The first large university groups appeared following mergers forced by the regulator after financial pressures could have caused at least one higher education institution to fail. The new group recognised that though in theory they should have a new name, they also realised that the existing names were brands in their own right. As a result they formed The University Group™ but the individual university names were kept. Staff were employed by The University Group™ but students attended a named university. It was so successful that some smaller institutions asked to join the group but retain their identity. What was important to the group was that management and staff recognised that they were employed by The University Group™ and not the named university in which they worked (though some teaching staff worked across the group), from a student experience perspective the student was a student of the named university. They would be awarded their degree from that named university and would to all intents and purposes be a graduate of that named university.

This is a model we have seen in the Further Education sector, with large college groups and individual campuses having a separate brand and identity.

As well as facing financial challenges, the sector is also facing an unhappy cohort of students who are making more complaints.

Students complaints to the Office of the Independent Adjudicator (OIA) in England and Wales rose to 3,137 in 2023, the ombuds’ annual report reveals. This was a ten per cent increase from 2022, and OIA recommendations led to more than £580,000 paid out in financial compensation, in addition to almost £640,000 in settlements. Some 21 per cent of complaints were adjudged to be justified (two per cent) or partly justified (seven per cent) or were settled in favour of the student.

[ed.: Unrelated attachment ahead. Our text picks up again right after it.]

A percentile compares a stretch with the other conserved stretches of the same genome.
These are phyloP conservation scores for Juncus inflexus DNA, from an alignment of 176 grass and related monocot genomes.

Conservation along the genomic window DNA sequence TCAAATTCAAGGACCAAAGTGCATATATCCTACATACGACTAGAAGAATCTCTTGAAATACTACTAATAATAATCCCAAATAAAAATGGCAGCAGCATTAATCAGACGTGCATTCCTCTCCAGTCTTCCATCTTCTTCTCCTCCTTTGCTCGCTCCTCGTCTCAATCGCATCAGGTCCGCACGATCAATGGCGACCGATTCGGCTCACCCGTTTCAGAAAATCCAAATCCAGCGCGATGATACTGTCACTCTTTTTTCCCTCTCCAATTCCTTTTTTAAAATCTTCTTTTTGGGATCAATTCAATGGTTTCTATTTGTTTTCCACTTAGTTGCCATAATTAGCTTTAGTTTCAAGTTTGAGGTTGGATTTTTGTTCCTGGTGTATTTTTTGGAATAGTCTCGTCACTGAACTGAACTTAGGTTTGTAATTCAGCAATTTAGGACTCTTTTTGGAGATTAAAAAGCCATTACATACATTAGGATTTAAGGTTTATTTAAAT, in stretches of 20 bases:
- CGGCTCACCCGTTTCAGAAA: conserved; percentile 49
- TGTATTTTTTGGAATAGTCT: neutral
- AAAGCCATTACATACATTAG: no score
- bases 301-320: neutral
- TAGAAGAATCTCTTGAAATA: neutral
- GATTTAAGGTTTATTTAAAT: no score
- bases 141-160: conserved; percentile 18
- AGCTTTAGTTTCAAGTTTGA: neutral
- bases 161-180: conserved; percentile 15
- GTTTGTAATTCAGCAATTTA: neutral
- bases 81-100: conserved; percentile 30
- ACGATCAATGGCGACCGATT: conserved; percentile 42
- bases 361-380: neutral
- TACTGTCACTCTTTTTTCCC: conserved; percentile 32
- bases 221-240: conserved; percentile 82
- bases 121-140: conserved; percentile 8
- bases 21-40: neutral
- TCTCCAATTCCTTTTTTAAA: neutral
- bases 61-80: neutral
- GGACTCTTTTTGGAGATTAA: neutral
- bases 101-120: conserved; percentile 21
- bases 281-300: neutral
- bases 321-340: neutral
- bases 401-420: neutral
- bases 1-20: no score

Wonkhe reflects on a year of complaints received by the Office of the Independent Adjudicator.

I was in the office for a couple of days this week, but reflected I’ve not been out and about for a while. I was expecting to go out and do some visits and workshops in May, but these never materialised. I‘ve also not attended any recent events, I think I might have to do some travelling over the next few weeks.

I attended our regular catch up meeting with the OfS this week in our Bristol office, and we updated each other which what is happening and what this may mean.

Wrote a short thought piece on academic staff using ChatGPT for student feedback.

We know that students are using tools such as ChatGPT to support their assessment work. It looks like some staff are also using the tool to provide feedback.

conference
Image by Florian Pircher from Pixabay

I have started a leadership development programme at Jisc. I am very much in the position in my career, where it is much less about what do I need to do to advance my career, but more about having achieved my career aspiration, what can I do for Jisc. I have extensive management and leadership experience, running teams of various sizes, complexity and geographically distributed. I have planned, designed, and delivered shared services for consortia and complex organisations. I have managed multi-million pound budgets and projects.

So, I am not attending the programme to learn how to be a leader, but there is something about refreshing and updating your knowledge in this space. Also, it will be good to work with colleagues across the organisation as well.